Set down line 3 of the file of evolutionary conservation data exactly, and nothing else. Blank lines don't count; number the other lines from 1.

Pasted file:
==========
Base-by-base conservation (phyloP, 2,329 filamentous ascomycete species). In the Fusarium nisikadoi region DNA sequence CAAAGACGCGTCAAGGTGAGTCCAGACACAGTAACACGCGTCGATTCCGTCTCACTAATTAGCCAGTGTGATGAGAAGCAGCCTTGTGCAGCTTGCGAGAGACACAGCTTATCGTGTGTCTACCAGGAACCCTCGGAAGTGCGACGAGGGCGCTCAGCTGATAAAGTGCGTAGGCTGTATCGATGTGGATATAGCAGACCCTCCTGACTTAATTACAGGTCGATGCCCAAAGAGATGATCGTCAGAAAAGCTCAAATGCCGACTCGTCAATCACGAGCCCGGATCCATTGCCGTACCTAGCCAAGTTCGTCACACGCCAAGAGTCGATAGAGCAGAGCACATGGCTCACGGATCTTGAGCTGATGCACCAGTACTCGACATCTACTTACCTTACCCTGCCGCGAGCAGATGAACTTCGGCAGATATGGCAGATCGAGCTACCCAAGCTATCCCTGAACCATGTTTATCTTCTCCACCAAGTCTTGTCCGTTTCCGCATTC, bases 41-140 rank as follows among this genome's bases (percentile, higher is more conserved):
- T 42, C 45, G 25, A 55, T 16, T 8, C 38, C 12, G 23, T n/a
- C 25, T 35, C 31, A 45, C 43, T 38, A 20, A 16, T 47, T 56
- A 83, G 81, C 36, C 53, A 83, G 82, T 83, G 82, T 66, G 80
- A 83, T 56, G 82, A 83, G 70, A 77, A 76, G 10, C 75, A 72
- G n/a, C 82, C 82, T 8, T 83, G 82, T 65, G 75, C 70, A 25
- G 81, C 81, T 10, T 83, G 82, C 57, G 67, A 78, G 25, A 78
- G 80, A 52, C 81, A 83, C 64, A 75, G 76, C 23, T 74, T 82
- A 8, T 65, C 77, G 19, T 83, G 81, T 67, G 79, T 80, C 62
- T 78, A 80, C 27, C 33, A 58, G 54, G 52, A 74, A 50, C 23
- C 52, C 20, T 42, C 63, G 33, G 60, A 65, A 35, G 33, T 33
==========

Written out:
- C 25, T 35, C 31, A 45, C 43, T 38, A 20, A 16, T 47, T 56